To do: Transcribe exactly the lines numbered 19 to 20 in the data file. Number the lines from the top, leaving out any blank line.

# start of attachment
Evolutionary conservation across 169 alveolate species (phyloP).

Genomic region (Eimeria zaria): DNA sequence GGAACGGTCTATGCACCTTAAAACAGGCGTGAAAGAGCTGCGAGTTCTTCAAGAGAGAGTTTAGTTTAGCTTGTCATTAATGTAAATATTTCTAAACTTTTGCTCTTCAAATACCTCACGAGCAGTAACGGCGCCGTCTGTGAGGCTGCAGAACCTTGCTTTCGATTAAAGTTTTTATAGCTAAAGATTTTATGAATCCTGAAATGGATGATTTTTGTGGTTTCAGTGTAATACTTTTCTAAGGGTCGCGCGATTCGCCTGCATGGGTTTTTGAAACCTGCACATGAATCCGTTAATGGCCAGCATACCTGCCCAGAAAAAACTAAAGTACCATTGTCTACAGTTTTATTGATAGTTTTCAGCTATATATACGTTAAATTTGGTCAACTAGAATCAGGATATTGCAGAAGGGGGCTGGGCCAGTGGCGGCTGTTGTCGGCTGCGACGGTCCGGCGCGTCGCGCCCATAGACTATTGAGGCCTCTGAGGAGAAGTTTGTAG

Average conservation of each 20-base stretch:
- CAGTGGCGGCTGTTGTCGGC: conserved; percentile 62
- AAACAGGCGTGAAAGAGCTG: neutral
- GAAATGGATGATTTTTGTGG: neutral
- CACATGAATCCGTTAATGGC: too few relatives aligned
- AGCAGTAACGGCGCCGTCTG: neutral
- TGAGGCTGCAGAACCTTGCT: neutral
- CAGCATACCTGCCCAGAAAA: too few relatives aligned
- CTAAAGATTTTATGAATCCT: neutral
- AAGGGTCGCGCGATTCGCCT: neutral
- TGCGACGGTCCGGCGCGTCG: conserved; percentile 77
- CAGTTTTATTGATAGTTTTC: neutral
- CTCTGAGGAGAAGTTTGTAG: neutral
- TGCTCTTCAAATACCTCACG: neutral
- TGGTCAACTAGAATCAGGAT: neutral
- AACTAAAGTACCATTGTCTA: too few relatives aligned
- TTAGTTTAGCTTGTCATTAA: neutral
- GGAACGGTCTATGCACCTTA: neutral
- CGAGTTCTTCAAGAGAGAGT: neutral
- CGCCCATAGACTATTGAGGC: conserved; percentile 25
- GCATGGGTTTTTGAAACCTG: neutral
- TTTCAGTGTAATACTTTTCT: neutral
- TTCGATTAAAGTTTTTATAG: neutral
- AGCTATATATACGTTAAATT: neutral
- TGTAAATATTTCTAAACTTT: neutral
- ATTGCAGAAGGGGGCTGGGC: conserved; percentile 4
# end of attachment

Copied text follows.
- TTAGTTTAGCTTGTCATTAA: neutral
- GGAACGGTCTATGCACCTTA: neutral